Another reason for the abridgment is that the publisher series targeted a younger readership than Montgomery’s originals (Warnqvist, “Anne på Grönkulla” 214). As is evident from Benjamin Lefebvre’s summary of contemporary reviews of Emily of New Moon, Montgomery’s original was to be enjoyed by girls as well as adults (241). The target audiences of the Swedish translations Emily and Emily och hennes vänner were defined by C.W.K. Gleerups as girls aged 10 to 14 and 11 to 15, respectively, which is younger than the original crossover target audience described by Lefebvre (see also Leden, “For Children Only”). The intended target audience is noted on the back covers of the C.W.K. Gleerups books in the form of the age and gender codes “F 10–14” and “F 11–15”, where F stands for “flickor” [girls] and the numbers indicate the recommended age. For Emily på egna vägar, the third Swedish translation, which is not included in this study, the corresponding recommendation is girls from the age of 11 and upwards (“F 11–”), and Emily’s Quest (1927), the third part of the original trilogy, was not translated at all in the 1950s. This is probably because its content might have been considered inappropriate for the publisher series and the target age group, since this book is about Emily on the verge of adulthood. Consequently, the page count restriction and the younger target audience show that the need for abridgment had commercial grounds, but decisions on what to omit were influenced by what earlier translation scholars have referred to as didactic and pedagogical translation norms, which will be discussed in the next section.

Norms in Translation of Children’s Literature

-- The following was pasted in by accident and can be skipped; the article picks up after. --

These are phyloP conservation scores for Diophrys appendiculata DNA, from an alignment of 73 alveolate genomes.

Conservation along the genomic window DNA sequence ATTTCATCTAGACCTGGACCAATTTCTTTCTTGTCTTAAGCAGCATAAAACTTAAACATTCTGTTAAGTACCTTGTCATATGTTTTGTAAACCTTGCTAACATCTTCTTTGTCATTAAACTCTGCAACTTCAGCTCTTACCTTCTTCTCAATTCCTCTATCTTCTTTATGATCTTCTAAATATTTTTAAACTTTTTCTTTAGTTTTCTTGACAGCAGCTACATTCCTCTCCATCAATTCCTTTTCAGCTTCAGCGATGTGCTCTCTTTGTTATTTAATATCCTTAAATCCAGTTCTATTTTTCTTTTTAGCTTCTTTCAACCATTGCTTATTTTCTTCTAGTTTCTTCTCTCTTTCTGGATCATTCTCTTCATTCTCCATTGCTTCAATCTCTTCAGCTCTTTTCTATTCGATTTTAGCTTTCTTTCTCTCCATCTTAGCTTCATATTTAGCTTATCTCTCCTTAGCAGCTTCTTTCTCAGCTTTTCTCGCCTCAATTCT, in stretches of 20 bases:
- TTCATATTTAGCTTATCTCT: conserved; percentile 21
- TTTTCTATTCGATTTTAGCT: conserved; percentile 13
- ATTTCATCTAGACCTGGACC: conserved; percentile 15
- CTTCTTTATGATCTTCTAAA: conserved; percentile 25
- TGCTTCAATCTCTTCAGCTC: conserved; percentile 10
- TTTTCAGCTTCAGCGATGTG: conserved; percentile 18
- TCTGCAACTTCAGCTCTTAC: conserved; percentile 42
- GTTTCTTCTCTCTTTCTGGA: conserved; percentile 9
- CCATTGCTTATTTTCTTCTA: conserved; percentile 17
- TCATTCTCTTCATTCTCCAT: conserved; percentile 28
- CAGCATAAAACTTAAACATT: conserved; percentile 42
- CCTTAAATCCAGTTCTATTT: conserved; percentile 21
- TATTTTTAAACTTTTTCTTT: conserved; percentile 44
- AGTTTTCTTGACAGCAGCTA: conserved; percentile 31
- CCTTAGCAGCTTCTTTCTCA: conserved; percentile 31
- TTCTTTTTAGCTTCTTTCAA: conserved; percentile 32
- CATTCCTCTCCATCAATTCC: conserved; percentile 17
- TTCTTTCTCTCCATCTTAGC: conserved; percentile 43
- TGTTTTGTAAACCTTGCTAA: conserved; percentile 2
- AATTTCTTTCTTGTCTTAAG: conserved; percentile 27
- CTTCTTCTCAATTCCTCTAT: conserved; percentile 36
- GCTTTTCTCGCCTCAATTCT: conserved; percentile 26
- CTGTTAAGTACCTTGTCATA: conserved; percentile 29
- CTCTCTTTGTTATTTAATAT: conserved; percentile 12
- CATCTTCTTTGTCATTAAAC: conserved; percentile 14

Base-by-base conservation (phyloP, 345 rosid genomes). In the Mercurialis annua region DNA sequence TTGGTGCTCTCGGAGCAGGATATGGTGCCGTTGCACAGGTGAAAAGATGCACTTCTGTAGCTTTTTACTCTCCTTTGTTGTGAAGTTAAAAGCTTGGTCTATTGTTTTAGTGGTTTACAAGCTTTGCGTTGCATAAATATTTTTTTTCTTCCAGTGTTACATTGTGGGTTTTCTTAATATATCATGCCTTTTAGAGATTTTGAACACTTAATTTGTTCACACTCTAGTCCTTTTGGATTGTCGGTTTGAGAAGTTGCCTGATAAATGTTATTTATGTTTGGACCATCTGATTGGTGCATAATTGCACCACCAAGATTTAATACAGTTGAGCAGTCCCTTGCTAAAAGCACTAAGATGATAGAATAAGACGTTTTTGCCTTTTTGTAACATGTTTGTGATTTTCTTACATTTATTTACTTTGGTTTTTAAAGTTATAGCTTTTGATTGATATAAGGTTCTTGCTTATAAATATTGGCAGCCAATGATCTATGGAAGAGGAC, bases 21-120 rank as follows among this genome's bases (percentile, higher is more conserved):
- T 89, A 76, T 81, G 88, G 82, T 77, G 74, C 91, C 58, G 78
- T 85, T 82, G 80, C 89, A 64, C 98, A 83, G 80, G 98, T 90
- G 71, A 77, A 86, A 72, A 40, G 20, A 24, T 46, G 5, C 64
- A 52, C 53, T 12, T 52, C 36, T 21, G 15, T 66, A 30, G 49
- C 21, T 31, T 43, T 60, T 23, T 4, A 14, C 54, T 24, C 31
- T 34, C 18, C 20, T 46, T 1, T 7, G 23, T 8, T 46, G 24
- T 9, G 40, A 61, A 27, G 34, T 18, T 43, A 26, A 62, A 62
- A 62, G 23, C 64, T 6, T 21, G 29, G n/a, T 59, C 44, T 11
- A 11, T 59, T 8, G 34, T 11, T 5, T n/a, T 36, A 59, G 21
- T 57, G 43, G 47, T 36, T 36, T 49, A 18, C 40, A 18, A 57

According to Shavit, “translation norms expose more clearly the constraints imposed on [children’s literature]” (112). The concept of norms in translation studies was introduced by pioneering descriptive translation scholar Gideon Toury3, who defines norms as socio-cultural constraints or “values or ideas shared by a community – as to what is right and wrong, adequate and inadequate” acquired during the socialization process (54–55). Decisions on which translation strategies to use and what to adapt are always impacted by translation norms, which can be viewed either as solution templates that guide the translator or as constraints that result in adaptation (Hermans 79). The norms discussed in this article function as constraints, because they have resulted in omissions in the material and thus restrict what is included in the translation. Translation norms can be reconstructed from operational level regularities in the translations, which are products of norm-governed behavior (Toury 65). These regularities are revealed by textual comparison of the source and target text, which means comparison of coupled pairs of replaced and replacing segments, and in the case of omission, the replacing segment is zero (65, 79). As Haidee Kruger notes, Toury’s approach is based on the assumption that evidence of solutions seen in translations reflects the decision-making process and the norms governing the translations (103). Thus, regularities seen in translations provide hypotheses about norms governing them. In recent years, Toury’s norm theory has been used in several studies of translation of children’s literature (see for example Meerbergen; Kruger; Palm Åsman and Pedersen).